Todd B. Hawley

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Todd B. Hawley
Nationality  United States
Known for Founder of the International Space University

Todd B. Hawley (April 13, 1961–July 11, 1995) was one of the three founders of the International Space University (ISU) and a lifelong advocate of human space exploration. He was born on April 13, 1961, the day after the flight of the first human to go into space Yuri Gagarin.

Career[edit]

Todd Hawley attended George Washington University, where he received his Bachelor of Arts degree in Russian Studies and Economics and his Master of Arts degree in Space Policy.[1]

While an undergraduate, Mr. Hawley started the local chapter of Students for the Exploration and Development of Space (SEDS) and later became the Chairman of SEDS (1983 - 1985). With Peter Diamandis and Bob Richards, he founded the Space Generation Foundation and served as its first executive director.

Mr. Hawley conducted extensive research on solar power satellites. He received the 1989 Space Industrialization Fellowship Award, the 1988 Aviation Week and Space Technology Laurel, the 1993 Space Frontier Foundation Pioneer Award, and the 1995 K. E. Tsiolkovsky Medal.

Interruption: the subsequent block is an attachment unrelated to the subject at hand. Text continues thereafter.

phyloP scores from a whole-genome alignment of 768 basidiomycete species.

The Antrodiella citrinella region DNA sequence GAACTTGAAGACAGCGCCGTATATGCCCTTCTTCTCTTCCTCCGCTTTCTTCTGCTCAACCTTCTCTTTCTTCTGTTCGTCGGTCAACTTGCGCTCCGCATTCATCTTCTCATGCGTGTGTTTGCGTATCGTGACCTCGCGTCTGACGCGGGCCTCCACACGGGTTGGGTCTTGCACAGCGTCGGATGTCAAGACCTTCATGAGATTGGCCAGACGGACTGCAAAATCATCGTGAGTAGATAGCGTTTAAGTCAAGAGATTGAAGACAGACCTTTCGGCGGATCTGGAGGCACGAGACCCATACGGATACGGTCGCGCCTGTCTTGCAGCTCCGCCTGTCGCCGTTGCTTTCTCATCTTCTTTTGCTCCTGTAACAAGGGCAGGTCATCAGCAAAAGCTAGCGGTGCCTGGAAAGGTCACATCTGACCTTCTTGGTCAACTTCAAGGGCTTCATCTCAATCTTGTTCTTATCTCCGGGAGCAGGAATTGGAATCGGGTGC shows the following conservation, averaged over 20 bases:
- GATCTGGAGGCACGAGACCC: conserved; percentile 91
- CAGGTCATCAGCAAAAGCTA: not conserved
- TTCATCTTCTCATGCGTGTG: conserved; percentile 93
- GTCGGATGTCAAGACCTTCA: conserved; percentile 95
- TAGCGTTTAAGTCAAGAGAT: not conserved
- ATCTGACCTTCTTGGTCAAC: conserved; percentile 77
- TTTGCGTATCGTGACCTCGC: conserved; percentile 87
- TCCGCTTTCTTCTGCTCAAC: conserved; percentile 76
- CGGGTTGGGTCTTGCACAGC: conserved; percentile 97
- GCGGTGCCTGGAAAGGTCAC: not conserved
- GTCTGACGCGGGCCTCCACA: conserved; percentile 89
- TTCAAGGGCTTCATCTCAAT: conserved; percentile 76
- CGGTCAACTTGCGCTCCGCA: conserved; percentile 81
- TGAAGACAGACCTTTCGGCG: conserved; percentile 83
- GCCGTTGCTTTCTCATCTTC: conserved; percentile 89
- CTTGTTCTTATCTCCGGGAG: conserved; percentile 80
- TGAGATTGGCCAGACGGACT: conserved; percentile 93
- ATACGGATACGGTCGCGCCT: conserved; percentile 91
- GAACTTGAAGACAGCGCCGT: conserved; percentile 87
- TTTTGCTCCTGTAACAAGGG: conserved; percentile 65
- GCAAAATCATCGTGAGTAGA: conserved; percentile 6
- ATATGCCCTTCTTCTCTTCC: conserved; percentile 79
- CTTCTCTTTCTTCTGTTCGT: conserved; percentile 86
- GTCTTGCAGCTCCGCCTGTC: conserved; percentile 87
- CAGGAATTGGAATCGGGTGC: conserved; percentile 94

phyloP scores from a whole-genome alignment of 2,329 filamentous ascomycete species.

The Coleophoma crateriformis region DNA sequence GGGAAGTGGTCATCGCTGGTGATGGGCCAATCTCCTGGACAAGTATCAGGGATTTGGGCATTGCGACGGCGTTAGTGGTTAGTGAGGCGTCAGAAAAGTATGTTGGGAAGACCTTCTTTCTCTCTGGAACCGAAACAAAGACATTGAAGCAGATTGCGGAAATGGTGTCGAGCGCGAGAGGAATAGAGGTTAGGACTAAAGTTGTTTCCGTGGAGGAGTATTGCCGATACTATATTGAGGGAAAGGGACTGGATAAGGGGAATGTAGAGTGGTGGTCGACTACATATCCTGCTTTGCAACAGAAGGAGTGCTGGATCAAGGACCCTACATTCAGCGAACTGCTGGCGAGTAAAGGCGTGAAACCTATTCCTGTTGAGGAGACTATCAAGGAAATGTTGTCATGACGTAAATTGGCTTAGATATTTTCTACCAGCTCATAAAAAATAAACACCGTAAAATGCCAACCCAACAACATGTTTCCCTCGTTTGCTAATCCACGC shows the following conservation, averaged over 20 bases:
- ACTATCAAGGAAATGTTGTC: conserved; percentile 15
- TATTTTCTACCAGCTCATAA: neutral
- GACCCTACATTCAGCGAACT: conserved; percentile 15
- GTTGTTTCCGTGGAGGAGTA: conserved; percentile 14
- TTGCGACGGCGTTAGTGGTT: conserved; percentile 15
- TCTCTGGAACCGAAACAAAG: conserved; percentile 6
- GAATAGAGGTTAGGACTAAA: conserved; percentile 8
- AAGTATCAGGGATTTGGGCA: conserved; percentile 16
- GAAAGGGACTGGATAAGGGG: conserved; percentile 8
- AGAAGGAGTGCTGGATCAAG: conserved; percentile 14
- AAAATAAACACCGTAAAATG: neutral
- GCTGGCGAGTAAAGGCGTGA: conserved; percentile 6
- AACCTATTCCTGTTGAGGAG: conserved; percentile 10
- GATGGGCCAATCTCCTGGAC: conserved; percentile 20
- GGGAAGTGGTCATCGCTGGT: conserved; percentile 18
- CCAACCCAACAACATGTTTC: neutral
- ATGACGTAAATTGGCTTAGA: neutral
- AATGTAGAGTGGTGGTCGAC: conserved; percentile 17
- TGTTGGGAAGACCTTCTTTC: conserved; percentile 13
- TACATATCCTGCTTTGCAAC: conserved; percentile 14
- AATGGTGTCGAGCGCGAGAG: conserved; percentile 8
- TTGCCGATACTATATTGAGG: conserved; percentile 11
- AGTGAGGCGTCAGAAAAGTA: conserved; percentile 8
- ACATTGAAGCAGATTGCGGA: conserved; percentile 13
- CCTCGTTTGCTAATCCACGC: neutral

International Space University[edit]

"A founder of the International Space University (ISU), Todd Hawley served as the university's first chief executive officer and as a faculty member in the Space Humanities Department. He successfully managed ISU from a start-up organization to a global enterprise. ... He received the 1989 Space Industrialization Fellowship Award, the 1988 Aviation Week and Space Technology Laurel, the 1993 Space Frontier Foundation Pioneer Award, and the 1995 K. E. Tsiolkovsky Medal." [2]

References[edit]